Emily Thornberry brought up the European Court of Human Rights. We are aware of its decision on this issue and we have written in some detail to the Joint Committee on Human Rights about it. However, we continue to consider that this provision would not interfere with a person’s fundamental right to be presumed innocent until proven guilty. We take firm support for this view from the Supreme Court in the Adams case, which held unanimously that the presumption of innocence is not infringed by the current arrangements for compensating a miscarriage of justice. In our view, the proposed change does not alter that analysis. As the European Court acknowledged, more than an acquittal is required to establish that there has been a miscarriage of justice. Through clause 143, we are determining where that line should be drawn.
Under clause 143, there is no requirement for a person applying for compensation for a miscarriage of justice to “prove” their innocence. What is determinative is the fact on which the conviction was overturned. So, for example, if a person’s conviction is overturned because DNA evidence comes to light showing they could not have committed the offence, it is only right that they should be compensated. Following the coming into force of clause 143, they will, as now, be eligible for compensation.
The proposed new test for determining eligibility for compensation does not require the applicant to demonstrate his or her innocence; it focuses on the new fact. When the Grand Chamber of the European Court of Human Rights recently ruled in the case of Allen that the presumption of innocence is engaged when deciding whether to pay compensation for a miscarriage of justice, the Court made it clear that states were entitled to conclude that more than an acquittal was required. This clause will enable us to say, for the first time in statute, what beyond an acquittal is necessary for there to have been a miscarriage of justice. It introduces for the first time some certainty in the process.
I should say in response to a point made by Jeremy Corbyn that the clause will have no impact at all on the very valuable work being done every day by the Criminal Cases Review Commission, and nor will it change the basis on which a conviction is overturned.
Yes, indeed, and I have addressed directly the cases the hon. Lady raised.
We are returning the law to where it was in 2008 under the previous Government, where following the decision of the House of Lords in Mullen, compensation was held to be payable only where a person could be shown not to have committed, or to have been demonstrably innocent of, the offence for which he was convicted.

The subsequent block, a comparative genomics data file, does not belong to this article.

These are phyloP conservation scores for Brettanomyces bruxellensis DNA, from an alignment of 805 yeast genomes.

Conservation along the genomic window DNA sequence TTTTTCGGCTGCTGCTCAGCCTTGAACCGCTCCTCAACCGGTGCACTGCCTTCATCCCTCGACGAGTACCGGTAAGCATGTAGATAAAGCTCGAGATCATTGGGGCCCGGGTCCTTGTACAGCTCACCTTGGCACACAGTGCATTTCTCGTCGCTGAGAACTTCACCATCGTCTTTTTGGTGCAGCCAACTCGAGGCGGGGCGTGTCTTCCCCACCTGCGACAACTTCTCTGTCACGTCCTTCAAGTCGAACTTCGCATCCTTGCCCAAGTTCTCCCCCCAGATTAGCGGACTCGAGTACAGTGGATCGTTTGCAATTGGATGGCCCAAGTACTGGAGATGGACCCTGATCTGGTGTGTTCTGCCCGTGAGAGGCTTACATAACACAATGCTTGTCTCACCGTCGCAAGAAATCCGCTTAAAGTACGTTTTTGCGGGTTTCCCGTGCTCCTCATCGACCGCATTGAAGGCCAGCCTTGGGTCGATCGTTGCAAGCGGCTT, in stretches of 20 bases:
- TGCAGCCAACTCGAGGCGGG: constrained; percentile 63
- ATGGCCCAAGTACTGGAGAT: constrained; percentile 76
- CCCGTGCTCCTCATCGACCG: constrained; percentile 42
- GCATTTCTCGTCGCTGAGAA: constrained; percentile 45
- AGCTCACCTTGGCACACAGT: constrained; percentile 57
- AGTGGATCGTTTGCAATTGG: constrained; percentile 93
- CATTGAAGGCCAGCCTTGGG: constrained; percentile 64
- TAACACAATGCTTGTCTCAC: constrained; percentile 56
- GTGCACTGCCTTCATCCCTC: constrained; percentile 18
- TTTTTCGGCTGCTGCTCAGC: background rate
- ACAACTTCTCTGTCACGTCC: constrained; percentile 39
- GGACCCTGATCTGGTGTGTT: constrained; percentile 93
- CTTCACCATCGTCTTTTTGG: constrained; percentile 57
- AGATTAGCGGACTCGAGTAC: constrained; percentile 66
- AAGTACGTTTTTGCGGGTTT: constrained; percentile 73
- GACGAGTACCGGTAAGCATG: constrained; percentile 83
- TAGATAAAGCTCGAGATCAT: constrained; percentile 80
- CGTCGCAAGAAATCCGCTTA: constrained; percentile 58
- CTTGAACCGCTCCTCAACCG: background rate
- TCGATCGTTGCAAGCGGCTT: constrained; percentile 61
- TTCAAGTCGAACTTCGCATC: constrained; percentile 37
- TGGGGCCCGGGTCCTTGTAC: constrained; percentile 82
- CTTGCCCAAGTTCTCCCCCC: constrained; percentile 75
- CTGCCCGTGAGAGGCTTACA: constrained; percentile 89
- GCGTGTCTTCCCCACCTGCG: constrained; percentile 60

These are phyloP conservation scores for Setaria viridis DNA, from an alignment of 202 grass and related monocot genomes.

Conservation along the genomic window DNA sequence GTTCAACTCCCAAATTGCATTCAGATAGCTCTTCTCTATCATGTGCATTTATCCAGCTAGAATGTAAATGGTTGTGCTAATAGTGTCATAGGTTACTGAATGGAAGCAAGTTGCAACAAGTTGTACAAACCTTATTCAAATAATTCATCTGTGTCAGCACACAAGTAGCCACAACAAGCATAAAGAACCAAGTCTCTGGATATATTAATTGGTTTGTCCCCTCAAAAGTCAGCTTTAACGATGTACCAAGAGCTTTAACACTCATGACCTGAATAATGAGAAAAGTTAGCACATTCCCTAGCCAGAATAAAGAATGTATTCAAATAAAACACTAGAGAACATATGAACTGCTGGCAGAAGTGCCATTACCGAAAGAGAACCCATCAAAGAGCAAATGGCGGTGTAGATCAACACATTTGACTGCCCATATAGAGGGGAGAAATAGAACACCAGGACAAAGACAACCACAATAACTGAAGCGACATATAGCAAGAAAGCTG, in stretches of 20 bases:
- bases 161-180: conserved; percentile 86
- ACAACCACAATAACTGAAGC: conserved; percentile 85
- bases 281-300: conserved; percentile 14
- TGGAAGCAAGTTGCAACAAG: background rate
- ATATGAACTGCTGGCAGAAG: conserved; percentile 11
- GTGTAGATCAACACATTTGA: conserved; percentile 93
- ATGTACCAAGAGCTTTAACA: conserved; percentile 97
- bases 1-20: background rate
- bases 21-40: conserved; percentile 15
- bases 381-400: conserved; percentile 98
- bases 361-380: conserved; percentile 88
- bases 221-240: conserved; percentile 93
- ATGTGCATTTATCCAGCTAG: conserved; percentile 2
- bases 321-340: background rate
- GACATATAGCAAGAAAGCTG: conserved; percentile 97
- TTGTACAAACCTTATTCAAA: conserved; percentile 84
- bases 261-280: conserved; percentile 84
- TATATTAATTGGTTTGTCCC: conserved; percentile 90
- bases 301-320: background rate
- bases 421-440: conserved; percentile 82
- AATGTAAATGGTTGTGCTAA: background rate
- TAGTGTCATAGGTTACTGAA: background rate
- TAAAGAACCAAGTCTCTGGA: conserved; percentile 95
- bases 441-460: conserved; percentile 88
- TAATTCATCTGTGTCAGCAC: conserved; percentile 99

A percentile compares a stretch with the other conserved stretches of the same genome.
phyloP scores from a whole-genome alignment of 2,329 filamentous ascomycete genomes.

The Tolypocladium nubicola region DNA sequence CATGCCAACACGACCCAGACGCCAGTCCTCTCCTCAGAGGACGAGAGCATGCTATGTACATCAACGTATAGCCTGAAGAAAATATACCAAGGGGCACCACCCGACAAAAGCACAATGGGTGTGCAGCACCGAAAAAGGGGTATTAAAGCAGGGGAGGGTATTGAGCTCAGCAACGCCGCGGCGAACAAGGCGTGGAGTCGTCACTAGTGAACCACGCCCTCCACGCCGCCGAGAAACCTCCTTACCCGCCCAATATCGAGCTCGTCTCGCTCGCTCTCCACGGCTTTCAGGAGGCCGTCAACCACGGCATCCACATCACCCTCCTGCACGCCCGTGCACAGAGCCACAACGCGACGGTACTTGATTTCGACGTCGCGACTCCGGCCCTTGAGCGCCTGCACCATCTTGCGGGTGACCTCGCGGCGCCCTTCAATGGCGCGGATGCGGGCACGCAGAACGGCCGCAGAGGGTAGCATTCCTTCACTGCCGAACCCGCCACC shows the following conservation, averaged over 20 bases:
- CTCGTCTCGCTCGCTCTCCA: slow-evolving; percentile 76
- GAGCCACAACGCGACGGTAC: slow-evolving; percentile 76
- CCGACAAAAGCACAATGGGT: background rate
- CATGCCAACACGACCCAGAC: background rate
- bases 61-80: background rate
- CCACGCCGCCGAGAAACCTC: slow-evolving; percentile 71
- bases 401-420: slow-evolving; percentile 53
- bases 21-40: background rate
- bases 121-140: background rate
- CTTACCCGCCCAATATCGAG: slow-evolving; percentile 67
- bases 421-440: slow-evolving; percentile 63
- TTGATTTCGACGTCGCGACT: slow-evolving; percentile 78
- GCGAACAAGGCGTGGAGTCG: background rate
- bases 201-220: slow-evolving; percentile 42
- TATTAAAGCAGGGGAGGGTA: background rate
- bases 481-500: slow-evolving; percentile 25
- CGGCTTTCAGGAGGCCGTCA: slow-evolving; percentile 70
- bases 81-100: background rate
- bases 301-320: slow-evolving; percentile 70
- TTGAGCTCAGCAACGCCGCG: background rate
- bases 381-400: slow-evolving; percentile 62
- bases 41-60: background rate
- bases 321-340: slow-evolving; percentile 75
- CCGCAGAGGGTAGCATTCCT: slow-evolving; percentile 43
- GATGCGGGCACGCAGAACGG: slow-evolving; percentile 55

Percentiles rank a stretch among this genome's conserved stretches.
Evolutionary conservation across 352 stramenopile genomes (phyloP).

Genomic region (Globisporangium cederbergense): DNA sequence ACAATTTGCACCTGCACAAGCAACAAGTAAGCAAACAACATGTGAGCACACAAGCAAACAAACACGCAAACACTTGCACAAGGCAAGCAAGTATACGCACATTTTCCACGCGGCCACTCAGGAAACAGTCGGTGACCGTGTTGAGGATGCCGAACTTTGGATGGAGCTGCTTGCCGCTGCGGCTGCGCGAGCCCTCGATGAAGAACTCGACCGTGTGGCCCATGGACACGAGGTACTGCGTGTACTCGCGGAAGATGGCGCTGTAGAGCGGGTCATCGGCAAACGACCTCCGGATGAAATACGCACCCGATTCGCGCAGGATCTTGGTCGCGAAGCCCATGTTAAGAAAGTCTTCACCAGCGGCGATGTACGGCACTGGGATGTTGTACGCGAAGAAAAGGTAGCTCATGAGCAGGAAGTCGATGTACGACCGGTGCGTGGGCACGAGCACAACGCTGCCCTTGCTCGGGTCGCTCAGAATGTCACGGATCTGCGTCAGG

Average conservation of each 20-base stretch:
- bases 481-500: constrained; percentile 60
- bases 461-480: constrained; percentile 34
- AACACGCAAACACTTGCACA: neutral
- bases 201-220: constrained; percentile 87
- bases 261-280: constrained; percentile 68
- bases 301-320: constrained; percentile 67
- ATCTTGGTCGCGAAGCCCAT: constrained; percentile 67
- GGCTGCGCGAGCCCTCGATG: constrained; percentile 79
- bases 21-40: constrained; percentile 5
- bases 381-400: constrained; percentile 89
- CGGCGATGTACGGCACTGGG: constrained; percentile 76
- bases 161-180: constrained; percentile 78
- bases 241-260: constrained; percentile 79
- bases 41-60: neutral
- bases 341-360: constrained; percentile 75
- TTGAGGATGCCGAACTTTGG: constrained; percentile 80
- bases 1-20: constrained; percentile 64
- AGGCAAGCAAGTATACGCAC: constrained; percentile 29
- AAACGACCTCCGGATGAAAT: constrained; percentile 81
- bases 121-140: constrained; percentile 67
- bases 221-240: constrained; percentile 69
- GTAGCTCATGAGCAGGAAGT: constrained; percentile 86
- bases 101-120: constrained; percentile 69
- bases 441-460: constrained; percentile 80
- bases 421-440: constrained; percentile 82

As has been pointed out by the Supreme Court in Adams, it is difficult to glean exactly what the framers of the ICCPR intended on this point from the papers now available, and nor is there international consensus on what the ICCPR requires in this regard. Signatories to the ICCPR have some latitude in determining the requirements of article 14.6. For example. New Zealand and Canada restrict the payment of compensation for a miscarriage of justice to cases where the applicant was innocent. Further, while the Supreme Court in Adams ultimately held that eligibility for compensation was not limited to cases of innocence, four members of the Supreme Court, including the current Lord Chief Justice, considered that compensation should be payable only in cases of innocence. We are therefore confident that what we are doing achieves the aim of creating a more readily comprehensible test which meets the Government’s policy objectives, while also complying with our international obligations.
We recognise the fundamental constitutional importance of the presumption of innocence, and there may simply be a disagreement in this Chamber as to whether we are breaching it, but I can assure the House that there is no intention of doing so, and I am firmly of the belief that clause 143 does not do that. All it does is require compensation to be paid to those persons whose convictions have been overturned because a new fact shows that they did not in fact commit the offence. This, in the Government’s view, is the proper definition to be given to a miscarriage of justice
I hope I have cleared up what I think are genuine misunderstandings about the effect of clause 143, and I urge the Members concerned to withdraw their amendments.
Question put and agreed to.
New Clause 10 accordingly read a Second time, and added to the Bill.